The passage of the Sanders audit the Fed compromise does not signal the end of the amendment process to the Wall Street reform bill. In fact, several other measures should get a chance to become part of the legislation in a series of votes leading up to final passage. And many of them would greatly improve the financial system in this country and put meaningful constraints on the banksters. In addition, some weakening amendments from Republicans need to be fought.

Zach Carter has a really good summary of what comes next, which I’ll try to summarize and expand upon.

• Derivatives. The Lincoln legislation on derivatives includes the controversial piece to spin off the trading desks for swaps currently held mostly by the six largest banks. Judd Gregg has an amendment to remove that, and he’s grabbed establishment support. I wouldn’t be surprised by further measures to weaken the Lincoln language, including by the Coalition for Derivatives End-Users, a group which includes none other than BP, last seen polluting the Gulf of Mexico. The end users want to exempt themselves from the provision forcing trades to go through a clearinghouse.

• Merkley-Levin: This amendment would give teeth to the “Volcker rule” by banning most forms of proprietary trading at commercial banks – essentially gambling with depositor money – and ending the conflict of interest of an investment bank taking the opposite side in a trade as their own customers. Merkley and Levin claim the support of Banking Committee Chair Chris Dodd, so there’s a viable chance at passage here.

• Glass-Steagall: The Cantwell-McCain amendment would go further than Merkley-Levin, or at least impose firewalls between commercial and investment banks in a different manner. This amendment would essentially force a full separation. Maria Cantwell has said that she wouldn’t be able to vote for cloture on the full bill unless her amendment got an up or down vote. Russ Feingold has also withheld his support to end debate until amendments like this got a vote.

• rating agency reform: Al Franken’s amendment would transform the process of the credit rating agencies by ending the issuer-pays model, which provided an incentive for rating agencies to up-rate securities in a bid to increase their business and maximize profits. He has bipartisan support from Republican Roger Wicker. UPDATE: I’m told that Chuck Grassley just signed on as a cosponsor as well. This amendment looks like it’ll have the votes to pass.

• Closing a hedge fund loophole. This is Jack Reed’s amendment, and it would ensure that hedge funds and private equity funds register with the SEC.

“At the heart of it is the need for increased transparency, particularly when it comes to the large pools of money,” said Reed on a conference call with reporters. “We also believe that this type of registration is not cumbersome to the industry but will afford the regulators a better sort of sense of the overall market. It will help in a way to diminish potential systemic risk. It will also be something that will allow investors to have more confidence in the market.”

The legislation drafted by Sen. Chris Dodd (D-Conn.), chairman of the Senate Banking Committee, requires hedge funds managing more than $100 million to register with the SEC, but contained a loophole or “carve-out” for private equity funds and venture capital funds.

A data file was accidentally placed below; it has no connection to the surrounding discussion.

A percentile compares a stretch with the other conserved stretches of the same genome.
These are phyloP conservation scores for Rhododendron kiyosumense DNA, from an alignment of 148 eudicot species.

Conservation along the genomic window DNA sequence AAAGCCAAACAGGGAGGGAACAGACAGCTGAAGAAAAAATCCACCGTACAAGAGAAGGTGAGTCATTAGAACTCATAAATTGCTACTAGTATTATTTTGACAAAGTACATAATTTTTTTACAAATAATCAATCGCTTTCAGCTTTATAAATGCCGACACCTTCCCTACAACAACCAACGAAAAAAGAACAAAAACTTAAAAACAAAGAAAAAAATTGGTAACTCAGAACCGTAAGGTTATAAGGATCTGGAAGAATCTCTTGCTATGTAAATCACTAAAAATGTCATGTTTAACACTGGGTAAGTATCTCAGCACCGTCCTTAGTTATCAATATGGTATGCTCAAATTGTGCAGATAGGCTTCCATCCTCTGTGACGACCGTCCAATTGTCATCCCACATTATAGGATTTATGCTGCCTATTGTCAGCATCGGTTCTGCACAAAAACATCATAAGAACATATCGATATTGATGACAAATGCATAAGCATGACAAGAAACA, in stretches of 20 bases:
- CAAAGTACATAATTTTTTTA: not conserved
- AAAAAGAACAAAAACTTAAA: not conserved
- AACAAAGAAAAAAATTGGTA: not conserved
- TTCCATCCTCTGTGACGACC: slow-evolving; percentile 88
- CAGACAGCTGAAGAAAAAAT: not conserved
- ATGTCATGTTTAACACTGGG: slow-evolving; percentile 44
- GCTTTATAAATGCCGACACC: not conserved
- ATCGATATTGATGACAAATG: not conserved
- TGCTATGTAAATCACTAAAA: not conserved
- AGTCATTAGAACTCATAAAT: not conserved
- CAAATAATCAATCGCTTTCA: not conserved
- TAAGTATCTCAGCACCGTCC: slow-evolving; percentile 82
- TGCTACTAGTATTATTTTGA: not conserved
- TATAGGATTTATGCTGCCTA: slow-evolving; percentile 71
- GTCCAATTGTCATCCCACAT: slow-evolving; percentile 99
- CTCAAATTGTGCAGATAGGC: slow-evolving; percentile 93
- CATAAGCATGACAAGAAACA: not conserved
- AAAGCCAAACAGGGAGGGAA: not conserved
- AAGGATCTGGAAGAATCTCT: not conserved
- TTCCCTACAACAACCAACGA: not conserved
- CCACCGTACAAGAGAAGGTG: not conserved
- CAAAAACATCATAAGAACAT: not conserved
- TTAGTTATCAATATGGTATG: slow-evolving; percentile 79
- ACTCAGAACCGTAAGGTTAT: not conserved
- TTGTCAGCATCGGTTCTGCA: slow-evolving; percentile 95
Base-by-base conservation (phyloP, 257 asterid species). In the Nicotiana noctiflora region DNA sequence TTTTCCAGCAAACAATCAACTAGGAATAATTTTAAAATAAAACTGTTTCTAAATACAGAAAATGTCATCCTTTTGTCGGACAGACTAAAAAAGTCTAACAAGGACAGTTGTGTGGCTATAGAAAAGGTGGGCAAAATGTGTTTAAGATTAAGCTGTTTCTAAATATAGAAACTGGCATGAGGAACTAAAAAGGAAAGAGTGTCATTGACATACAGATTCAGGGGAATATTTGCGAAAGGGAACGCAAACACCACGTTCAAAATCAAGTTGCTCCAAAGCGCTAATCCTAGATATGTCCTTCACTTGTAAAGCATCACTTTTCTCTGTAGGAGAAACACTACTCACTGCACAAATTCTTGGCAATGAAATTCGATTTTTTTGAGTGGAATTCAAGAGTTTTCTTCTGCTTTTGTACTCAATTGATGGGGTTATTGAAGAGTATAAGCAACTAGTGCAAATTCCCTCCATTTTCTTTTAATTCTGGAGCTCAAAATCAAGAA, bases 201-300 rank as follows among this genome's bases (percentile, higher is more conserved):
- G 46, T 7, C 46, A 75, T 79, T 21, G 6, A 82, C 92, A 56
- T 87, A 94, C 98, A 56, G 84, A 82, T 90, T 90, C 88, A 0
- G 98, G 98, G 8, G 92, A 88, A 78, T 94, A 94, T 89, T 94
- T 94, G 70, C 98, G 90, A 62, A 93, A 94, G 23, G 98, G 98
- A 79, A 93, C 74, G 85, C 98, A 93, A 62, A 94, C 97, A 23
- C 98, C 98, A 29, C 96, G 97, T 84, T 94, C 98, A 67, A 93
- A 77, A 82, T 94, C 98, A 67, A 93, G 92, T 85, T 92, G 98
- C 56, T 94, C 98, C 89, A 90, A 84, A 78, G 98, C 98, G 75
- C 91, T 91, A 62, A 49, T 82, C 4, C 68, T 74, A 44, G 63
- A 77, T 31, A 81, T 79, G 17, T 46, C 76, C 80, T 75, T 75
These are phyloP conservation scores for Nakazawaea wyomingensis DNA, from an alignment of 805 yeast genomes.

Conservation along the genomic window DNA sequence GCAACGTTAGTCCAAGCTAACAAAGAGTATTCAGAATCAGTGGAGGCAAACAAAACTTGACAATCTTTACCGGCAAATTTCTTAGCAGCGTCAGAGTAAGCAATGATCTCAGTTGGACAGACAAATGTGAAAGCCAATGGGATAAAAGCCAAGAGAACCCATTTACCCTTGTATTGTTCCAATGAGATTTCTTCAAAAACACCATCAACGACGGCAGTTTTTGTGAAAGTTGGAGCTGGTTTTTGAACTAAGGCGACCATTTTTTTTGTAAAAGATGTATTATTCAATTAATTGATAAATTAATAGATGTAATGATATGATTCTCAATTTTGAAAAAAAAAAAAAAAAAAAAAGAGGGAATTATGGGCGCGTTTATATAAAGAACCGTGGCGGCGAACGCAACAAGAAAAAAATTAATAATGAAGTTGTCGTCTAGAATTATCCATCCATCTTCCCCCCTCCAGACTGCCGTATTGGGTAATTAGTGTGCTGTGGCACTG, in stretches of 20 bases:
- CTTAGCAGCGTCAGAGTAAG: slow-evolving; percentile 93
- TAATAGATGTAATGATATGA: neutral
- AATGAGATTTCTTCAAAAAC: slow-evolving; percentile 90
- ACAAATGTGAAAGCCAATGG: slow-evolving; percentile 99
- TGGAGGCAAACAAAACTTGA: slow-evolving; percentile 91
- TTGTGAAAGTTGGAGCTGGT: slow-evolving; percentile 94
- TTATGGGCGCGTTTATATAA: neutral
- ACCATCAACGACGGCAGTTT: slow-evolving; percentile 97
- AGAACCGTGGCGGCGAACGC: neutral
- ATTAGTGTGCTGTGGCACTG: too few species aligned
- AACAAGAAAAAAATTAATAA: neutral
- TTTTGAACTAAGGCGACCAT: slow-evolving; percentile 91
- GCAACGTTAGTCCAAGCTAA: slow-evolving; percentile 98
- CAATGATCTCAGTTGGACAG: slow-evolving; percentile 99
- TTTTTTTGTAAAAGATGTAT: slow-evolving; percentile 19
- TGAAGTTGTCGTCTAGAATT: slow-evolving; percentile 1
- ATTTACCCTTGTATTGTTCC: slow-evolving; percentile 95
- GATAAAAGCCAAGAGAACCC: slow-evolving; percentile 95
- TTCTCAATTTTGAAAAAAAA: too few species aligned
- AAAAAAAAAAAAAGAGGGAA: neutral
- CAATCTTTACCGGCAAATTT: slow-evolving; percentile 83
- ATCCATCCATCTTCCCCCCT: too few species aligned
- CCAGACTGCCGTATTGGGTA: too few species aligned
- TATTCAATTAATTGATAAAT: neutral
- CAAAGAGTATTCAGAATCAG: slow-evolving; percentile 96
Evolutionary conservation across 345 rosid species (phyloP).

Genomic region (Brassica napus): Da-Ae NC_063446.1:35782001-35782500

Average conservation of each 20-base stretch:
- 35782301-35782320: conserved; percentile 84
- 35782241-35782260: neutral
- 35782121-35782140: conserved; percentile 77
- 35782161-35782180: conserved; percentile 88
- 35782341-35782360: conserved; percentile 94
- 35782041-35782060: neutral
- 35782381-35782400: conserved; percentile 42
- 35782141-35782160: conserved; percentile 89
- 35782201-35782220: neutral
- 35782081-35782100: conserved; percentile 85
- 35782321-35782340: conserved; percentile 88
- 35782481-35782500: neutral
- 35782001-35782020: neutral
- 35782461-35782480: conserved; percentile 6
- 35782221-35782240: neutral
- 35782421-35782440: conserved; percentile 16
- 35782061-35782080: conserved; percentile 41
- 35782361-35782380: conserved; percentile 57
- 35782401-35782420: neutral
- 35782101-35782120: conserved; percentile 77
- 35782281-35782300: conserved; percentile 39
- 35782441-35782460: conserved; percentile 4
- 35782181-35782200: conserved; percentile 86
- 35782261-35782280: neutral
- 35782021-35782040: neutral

Representatives of the AFL-CIO and SEIU said they support Reed’s amendment.

• CFPA. Republicans have launched several efforts to chip away at the strength and independence of the Consumer Financial Protection Agency, which would get housed inside the Federal Reserve but have its own director and budget, and (mostly) broad rulemaking ability. The aforementioned Jack Reed has an amendment that would strengthen the CFPA even more by making it a fully independent agency without giving the regulators who failed to anticipate the last financial crisis veto power over rulemaking.

More worrisome is a crappy deal that would have the consumer protection bureau pre-empt state laws in this area, essentially taking cops off the beat at a time when we should be adding them. One area where you see that kind of pre-emption, at least of a fashion, is in the credit card industry, where one state can gobble up every credit card company and force the rest of the nation to abide by its lending laws. An amendment from Sheldon Whitehouse would reverse this loophole and force credit cards to apply the laws of the state where their customers live to each transaction, not where their headquarters are housed.

Will all these amendments get a vote? That is unclear. Chris Bowers reports:

Decision on whether to file cloture on the overall bill to come today There is a Democratic Senate caucus meeting today. At that meeting, Democrats will decide whether to file cloture on the overall bill. If they decide yes, the final vote will come as early as Thursday. The decision will be based on whether Democratic Senators feel they have had enough time to debate the bill and offer amendments.

Process speculation. Currently, it is expected that Monday will be the latest date for the final vote on the overall bill. Also, there might be all-night debates on amendments on Wednesday and / or Thursday, depending on when cloture is filed. There will also probably be a conference committee with the House after the bill passes the Senate, starting less than a week after passage. Democrats are still targeting Memorial Day for the bill to be signed into law.

I think there are some amendments where lawmakers will demand a vote, and hopefully those will be ones which improve the bill and actually set it on a path to constrain Wall Street’s activities. Obviously, this will be a long fight.